Currently under development by independent outfit Fishing Cactus based in Mons in Belgium, and available on Steam Early Access, Nanotale is a top-down RPG with a difference; the game incorporates a combat system based on typing in words to deal attacks as opposed to traditional hack ‘n’ slash RPGs made in the same vein such as Diablo and Baldur’s Gate. Even in its early stages of development, this game has made me particularly excited for its full release in light of how much potential it has. It impressed me in almost every aspect possible and although there is room for improvement in my opinion so the full potential of this title can be realized upon release, there is indeed a great deal of scope to go on to become one of the standout indie games of 2020. Going into this game in details, this is what I thought of the game in its current state:
Unlike many other top-down RPGs, this game unusually makes use of cel-shaded visuals as opposed to other more realistic-looking top-down RPGs such as Diablo III and Victor Vran. As it stands, the world of Nanotale that has been created up to this point is one of the most vibrantly designed in-game worlds I’ve seen throughout the entire community of indie developers and the tranquil soundtrack accompanies it perfectly. Making use of a full orchestra, it changes depending on the player’s situation in lieu of RPG tradition, but it will be interesting to see how this aspect of the game is developed further as the making of it progresses.
However, what I thought to be the most impressive factor of this game is its style of play. Going against almost every tradition of the RPG genre, it relies on the player having to type words in as quick a succession as possible in order to not only string attacks together but to solve environmental puzzles in order to uncover secrets and progress further across the game’s world. The combat is intense on a level that I hadn’t thought possible for a system that works the way it does. On top of that, there is also a certain degree of strategy that can be employed which makes the combat system even more varied and enjoyable. It doesn’t go against every RPG tradition, as there is also a level-up system whereby players must increase their stats to progress further and to fight more complex battles, but the way in which it has been handled by the developers has made for a very enjoyable experience up to this point.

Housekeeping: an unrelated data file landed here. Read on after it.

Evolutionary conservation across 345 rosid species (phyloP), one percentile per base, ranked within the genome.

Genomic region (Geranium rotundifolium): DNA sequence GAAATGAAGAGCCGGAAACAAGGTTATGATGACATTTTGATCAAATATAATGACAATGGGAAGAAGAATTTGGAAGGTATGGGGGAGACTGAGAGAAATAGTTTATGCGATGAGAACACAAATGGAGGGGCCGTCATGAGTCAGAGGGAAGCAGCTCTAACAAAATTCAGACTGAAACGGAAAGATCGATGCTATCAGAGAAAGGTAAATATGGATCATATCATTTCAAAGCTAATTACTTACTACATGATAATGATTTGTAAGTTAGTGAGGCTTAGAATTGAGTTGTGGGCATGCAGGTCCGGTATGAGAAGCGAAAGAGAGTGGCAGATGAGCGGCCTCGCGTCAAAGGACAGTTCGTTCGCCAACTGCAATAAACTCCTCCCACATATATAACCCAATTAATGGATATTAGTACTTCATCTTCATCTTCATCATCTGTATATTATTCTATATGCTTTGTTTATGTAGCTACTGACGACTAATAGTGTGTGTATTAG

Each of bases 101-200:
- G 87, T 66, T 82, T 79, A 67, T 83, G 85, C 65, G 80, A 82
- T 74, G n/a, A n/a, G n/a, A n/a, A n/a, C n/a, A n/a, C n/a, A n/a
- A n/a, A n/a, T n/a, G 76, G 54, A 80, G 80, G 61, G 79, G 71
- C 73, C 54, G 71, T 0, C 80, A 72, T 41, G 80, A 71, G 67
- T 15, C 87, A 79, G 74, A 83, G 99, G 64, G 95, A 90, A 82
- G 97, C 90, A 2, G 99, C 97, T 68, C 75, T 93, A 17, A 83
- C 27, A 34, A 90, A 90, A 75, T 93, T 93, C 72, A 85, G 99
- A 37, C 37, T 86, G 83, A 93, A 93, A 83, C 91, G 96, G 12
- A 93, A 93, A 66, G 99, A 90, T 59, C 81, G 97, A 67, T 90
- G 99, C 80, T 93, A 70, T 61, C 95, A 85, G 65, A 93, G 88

In addition, the game’s control scheme also presents no unnecessary complications, which going into it, I thought might’ve been the case, since I personally prefer playing these types of games with a controller. But as it happens, what concerns I thought I may have had have been addressed and I felt the game’s unique controls only add to the charm of this title; it’s a bold re-invention of RPG combat that works incredibly well.
The game in its current state can only be made to last there around 4 hours, which if it stays like this, will inevitably be the game’s biggest drawback. It would be an insulting amount of time for a game within its genre to last compared to the average RPG and at this moment, it is the biggest issue that needs to be addressed. With the creation of more locations to explore and sidequests to be carried out it can potentially be made to last as much time as any big-name RPG in the Final Fantasy or Dragon Quest series’, but for the game to last any less than a minimum of 20 hours would make the entire experience seem far too fleeting.
The story of Nanotale revolves around a young wizard, known as an archivist, who is embroiled in a quest to heal a dying world and to discover its secrets and wonders whilst restoring an entity known as the heart of magic. It’s a spiritual successor to a game made in the same vein by Fishing Cactus called Epistory. The plot certainly has the potential to provide players with a great many twists and turns along the way and the elements such as the soundtrack and the general feel of the game’s environments can only work to add to the overall atmosphere of the story, similar to games like Ori & The Blind Forest and Ato.
Predominantly in terms of gameplay, this is one of the most unique titles I’ve seen in a long time; the combat system works to an extent that I hadn’t imagined at first glance to have worked, the use of cel-shaded visuals makes it stand out among a lot of fantasy RPGs developed throughout the years and the unique approach to combat gives it a certain amount of challenge that will feel like a breath of fresh air to many fans of the genre, as indeed it did with me.
Overall, Nanotale looks set to be an exciting RPG experience with potentially a lot to offer gamers in every aspect. It looks as beautifully designed as any other top game in the genre without making use of cutting-edge graphics and if the game can be made to last longer than what it currently does, there is certainly scope for it to stand out among one of the better RPGs to be released in recent years.